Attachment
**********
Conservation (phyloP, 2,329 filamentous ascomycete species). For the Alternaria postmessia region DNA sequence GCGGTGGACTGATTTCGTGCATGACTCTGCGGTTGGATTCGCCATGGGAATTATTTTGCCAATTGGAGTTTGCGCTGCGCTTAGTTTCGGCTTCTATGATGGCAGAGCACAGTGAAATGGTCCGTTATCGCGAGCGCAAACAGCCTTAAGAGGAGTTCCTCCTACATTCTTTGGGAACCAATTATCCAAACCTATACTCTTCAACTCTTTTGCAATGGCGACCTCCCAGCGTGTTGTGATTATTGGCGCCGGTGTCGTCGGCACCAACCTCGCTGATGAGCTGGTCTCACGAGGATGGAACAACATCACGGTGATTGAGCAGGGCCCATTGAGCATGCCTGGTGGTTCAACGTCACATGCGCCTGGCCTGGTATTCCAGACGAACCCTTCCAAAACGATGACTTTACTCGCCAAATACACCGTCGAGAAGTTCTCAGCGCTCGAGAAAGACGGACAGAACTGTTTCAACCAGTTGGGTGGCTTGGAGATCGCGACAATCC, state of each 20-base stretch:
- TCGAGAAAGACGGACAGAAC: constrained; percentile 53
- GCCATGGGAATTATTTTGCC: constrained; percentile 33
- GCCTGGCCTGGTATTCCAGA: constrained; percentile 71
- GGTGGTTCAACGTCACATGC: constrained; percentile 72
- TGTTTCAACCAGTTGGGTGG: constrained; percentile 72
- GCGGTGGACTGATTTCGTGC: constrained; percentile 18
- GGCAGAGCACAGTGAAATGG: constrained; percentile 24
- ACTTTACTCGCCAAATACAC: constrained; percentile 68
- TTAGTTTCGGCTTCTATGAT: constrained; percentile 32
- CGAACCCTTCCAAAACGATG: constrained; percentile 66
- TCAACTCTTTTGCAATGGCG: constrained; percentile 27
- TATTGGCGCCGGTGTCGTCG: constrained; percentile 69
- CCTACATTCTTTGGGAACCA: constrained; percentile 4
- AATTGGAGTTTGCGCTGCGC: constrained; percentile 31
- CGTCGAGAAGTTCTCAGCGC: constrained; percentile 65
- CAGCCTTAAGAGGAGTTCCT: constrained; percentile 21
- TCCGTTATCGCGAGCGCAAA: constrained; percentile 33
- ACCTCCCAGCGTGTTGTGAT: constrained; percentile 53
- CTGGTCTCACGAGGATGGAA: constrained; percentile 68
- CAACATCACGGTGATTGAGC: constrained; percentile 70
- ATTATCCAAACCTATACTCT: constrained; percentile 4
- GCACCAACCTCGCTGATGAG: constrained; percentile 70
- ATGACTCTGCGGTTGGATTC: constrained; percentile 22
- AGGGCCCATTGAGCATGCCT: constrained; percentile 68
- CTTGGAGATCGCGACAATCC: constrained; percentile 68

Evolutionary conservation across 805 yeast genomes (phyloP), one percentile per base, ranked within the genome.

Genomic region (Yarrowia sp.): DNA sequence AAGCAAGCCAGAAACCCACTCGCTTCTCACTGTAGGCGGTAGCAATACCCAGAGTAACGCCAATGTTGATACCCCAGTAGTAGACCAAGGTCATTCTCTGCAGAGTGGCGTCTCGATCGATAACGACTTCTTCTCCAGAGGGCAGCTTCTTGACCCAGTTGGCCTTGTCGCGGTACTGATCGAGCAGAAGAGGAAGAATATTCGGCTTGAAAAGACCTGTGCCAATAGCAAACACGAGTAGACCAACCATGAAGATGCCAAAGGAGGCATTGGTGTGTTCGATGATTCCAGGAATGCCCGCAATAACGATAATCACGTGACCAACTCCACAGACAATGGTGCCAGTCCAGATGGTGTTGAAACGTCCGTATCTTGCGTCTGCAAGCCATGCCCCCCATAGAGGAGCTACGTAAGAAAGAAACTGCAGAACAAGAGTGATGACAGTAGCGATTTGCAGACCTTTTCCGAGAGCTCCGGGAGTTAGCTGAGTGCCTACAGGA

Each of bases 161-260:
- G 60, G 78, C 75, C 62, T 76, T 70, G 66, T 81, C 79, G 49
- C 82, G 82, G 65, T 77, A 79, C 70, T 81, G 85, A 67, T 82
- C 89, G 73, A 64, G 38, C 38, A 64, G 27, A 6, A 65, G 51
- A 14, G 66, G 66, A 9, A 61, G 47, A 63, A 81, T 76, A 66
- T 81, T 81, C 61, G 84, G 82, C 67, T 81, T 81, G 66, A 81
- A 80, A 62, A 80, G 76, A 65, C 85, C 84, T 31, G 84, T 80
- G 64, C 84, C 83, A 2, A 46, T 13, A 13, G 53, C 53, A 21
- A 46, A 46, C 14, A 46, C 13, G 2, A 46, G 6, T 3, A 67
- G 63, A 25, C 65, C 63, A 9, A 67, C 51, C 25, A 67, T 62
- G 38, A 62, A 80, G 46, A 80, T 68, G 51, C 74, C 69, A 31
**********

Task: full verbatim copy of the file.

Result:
Conservation (phyloP, 2,329 filamentous ascomycete species). For the Alternaria postmessia region DNA sequence GCGGTGGACTGATTTCGTGCATGACTCTGCGGTTGGATTCGCCATGGGAATTATTTTGCCAATTGGAGTTTGCGCTGCGCTTAGTTTCGGCTTCTATGATGGCAGAGCACAGTGAAATGGTCCGTTATCGCGAGCGCAAACAGCCTTAAGAGGAGTTCCTCCTACATTCTTTGGGAACCAATTATCCAAACCTATACTCTTCAACTCTTTTGCAATGGCGACCTCCCAGCGTGTTGTGATTATTGGCGCCGGTGTCGTCGGCACCAACCTCGCTGATGAGCTGGTCTCACGAGGATGGAACAACATCACGGTGATTGAGCAGGGCCCATTGAGCATGCCTGGTGGTTCAACGTCACATGCGCCTGGCCTGGTATTCCAGACGAACCCTTCCAAAACGATGACTTTACTCGCCAAATACACCGTCGAGAAGTTCTCAGCGCTCGAGAAAGACGGACAGAACTGTTTCAACCAGTTGGGTGGCTTGGAGATCGCGACAATCC, state of each 20-base stretch:
- TCGAGAAAGACGGACAGAAC: constrained; percentile 53
- GCCATGGGAATTATTTTGCC: constrained; percentile 33
- GCCTGGCCTGGTATTCCAGA: constrained; percentile 71
- GGTGGTTCAACGTCACATGC: constrained; percentile 72
- TGTTTCAACCAGTTGGGTGG: constrained; percentile 72
- GCGGTGGACTGATTTCGTGC: constrained; percentile 18
- GGCAGAGCACAGTGAAATGG: constrained; percentile 24
- ACTTTACTCGCCAAATACAC: constrained; percentile 68
- TTAGTTTCGGCTTCTATGAT: constrained; percentile 32
- CGAACCCTTCCAAAACGATG: constrained; percentile 66
- TCAACTCTTTTGCAATGGCG: constrained; percentile 27
- TATTGGCGCCGGTGTCGTCG: constrained; percentile 69
- CCTACATTCTTTGGGAACCA: constrained; percentile 4
- AATTGGAGTTTGCGCTGCGC: constrained; percentile 31
- CGTCGAGAAGTTCTCAGCGC: constrained; percentile 65
- CAGCCTTAAGAGGAGTTCCT: constrained; percentile 21
- TCCGTTATCGCGAGCGCAAA: constrained; percentile 33
- ACCTCCCAGCGTGTTGTGAT: constrained; percentile 53
- CTGGTCTCACGAGGATGGAA: constrained; percentile 68
- CAACATCACGGTGATTGAGC: constrained; percentile 70
- ATTATCCAAACCTATACTCT: constrained; percentile 4
- GCACCAACCTCGCTGATGAG: constrained; percentile 70
- ATGACTCTGCGGTTGGATTC: constrained; percentile 22
- AGGGCCCATTGAGCATGCCT: constrained; percentile 68
- CTTGGAGATCGCGACAATCC: constrained; percentile 68

Evolutionary conservation across 805 yeast genomes (phyloP), one percentile per base, ranked within the genome.

Genomic region (Yarrowia sp.): DNA sequence AAGCAAGCCAGAAACCCACTCGCTTCTCACTGTAGGCGGTAGCAATACCCAGAGTAACGCCAATGTTGATACCCCAGTAGTAGACCAAGGTCATTCTCTGCAGAGTGGCGTCTCGATCGATAACGACTTCTTCTCCAGAGGGCAGCTTCTTGACCCAGTTGGCCTTGTCGCGGTACTGATCGAGCAGAAGAGGAAGAATATTCGGCTTGAAAAGACCTGTGCCAATAGCAAACACGAGTAGACCAACCATGAAGATGCCAAAGGAGGCATTGGTGTGTTCGATGATTCCAGGAATGCCCGCAATAACGATAATCACGTGACCAACTCCACAGACAATGGTGCCAGTCCAGATGGTGTTGAAACGTCCGTATCTTGCGTCTGCAAGCCATGCCCCCCATAGAGGAGCTACGTAAGAAAGAAACTGCAGAACAAGAGTGATGACAGTAGCGATTTGCAGACCTTTTCCGAGAGCTCCGGGAGTTAGCTGAGTGCCTACAGGA

Each of bases 161-260:
- G 60, G 78, C 75, C 62, T 76, T 70, G 66, T 81, C 79, G 49
- C 82, G 82, G 65, T 77, A 79, C 70, T 81, G 85, A 67, T 82
- C 89, G 73, A 64, G 38, C 38, A 64, G 27, A 6, A 65, G 51
- A 14, G 66, G 66, A 9, A 61, G 47, A 63, A 81, T 76, A 66
- T 81, T 81, C 61, G 84, G 82, C 67, T 81, T 81, G 66, A 81
- A 80, A 62, A 80, G 76, A 65, C 85, C 84, T 31, G 84, T 80
- G 64, C 84, C 83, A 2, A 46, T 13, A 13, G 53, C 53, A 21
- A 46, A 46, C 14, A 46, C 13, G 2, A 46, G 6, T 3, A 67
- G 63, A 25, C 65, C 63, A 9, A 67, C 51, C 25, A 67, T 62
- G 38, A 62, A 80, G 46, A 80, T 68, G 51, C 74, C 69, A 31